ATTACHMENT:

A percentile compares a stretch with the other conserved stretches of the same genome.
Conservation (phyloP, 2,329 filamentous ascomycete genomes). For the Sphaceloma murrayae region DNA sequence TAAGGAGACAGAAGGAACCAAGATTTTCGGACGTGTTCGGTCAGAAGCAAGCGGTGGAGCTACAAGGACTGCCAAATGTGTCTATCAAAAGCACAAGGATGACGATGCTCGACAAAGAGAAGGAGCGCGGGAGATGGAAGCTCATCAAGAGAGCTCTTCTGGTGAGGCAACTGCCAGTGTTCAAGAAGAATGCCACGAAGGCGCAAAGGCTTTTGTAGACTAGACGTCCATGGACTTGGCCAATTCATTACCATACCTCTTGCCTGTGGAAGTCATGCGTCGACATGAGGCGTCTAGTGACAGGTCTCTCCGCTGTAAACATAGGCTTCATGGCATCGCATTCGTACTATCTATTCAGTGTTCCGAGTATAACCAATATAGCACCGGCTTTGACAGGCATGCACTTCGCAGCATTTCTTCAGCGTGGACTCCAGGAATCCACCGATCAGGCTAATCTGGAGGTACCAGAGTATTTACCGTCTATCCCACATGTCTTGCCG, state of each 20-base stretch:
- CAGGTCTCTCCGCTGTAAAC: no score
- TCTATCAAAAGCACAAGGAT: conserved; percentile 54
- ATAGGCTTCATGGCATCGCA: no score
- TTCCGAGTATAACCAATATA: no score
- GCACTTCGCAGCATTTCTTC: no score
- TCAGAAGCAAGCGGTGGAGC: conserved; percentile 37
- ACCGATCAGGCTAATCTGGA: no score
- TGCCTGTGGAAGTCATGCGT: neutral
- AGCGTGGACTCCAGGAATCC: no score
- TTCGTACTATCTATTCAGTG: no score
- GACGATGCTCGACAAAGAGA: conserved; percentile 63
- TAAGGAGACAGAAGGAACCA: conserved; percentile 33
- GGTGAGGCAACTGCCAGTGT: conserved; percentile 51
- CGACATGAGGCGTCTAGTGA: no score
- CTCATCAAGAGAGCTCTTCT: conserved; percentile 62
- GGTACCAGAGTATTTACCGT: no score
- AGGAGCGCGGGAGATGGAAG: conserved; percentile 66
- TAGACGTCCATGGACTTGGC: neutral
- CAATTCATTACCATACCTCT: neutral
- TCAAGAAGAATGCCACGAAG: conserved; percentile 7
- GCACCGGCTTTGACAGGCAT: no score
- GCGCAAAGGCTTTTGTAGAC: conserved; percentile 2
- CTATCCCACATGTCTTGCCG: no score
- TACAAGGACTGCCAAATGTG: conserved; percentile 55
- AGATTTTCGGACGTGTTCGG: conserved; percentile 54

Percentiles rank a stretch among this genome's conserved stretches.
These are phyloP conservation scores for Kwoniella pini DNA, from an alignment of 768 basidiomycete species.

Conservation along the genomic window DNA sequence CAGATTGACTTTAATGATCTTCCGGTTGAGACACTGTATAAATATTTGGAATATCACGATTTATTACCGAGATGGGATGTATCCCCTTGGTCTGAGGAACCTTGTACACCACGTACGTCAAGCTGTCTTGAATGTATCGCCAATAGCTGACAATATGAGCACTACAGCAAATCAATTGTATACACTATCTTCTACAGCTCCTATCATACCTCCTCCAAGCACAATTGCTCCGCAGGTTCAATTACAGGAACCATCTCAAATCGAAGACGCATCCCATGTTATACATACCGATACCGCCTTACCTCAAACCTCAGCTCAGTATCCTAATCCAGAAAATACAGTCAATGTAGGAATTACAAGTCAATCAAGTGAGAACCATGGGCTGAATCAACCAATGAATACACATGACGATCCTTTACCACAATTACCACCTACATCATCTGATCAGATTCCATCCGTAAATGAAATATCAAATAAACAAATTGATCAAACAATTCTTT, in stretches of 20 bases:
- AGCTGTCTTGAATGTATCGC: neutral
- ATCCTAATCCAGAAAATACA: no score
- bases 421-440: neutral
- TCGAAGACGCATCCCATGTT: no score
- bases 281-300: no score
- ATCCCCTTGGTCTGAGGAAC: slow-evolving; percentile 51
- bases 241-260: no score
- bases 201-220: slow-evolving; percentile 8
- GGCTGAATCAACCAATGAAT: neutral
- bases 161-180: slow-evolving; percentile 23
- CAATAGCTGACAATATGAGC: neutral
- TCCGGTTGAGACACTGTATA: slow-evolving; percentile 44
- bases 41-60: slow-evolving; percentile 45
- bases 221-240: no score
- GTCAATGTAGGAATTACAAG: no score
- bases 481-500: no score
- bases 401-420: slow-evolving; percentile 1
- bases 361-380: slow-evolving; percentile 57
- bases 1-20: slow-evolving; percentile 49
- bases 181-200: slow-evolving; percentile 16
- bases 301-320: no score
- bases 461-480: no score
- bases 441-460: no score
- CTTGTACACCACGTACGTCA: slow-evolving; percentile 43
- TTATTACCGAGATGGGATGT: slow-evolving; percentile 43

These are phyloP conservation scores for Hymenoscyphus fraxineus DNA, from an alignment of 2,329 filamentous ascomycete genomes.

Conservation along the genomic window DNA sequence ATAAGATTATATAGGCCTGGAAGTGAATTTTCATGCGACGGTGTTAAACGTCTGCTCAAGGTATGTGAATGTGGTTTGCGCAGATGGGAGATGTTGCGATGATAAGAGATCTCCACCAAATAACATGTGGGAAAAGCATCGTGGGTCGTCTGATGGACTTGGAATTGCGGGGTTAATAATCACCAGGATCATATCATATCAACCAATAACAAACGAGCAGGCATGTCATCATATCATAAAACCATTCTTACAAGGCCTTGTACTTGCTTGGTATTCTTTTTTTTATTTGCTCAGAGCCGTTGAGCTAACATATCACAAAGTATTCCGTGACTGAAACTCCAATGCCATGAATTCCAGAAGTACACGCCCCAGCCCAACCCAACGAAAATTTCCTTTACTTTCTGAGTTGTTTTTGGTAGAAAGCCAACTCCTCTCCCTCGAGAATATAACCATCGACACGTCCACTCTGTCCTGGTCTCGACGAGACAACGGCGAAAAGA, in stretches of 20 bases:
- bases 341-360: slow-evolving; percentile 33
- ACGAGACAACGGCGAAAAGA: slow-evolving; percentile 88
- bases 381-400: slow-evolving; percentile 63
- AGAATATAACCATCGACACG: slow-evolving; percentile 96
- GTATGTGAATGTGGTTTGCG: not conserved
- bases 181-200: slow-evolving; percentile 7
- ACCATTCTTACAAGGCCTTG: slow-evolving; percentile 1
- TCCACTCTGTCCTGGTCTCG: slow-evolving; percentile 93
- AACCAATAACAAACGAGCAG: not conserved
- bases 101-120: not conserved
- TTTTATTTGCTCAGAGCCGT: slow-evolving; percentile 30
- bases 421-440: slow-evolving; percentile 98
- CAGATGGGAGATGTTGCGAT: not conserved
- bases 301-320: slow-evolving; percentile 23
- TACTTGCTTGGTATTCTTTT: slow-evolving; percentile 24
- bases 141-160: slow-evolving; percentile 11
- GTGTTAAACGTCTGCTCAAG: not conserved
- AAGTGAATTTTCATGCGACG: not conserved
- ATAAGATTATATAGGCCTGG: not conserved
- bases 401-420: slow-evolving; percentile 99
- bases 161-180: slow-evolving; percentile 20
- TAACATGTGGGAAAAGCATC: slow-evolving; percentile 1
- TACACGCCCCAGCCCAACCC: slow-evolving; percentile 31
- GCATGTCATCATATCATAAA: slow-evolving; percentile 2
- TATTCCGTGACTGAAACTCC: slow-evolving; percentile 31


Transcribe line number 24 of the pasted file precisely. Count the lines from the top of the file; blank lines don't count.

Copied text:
- GCGCAAAGGCTTTTGTAGAC: conserved; percentile 2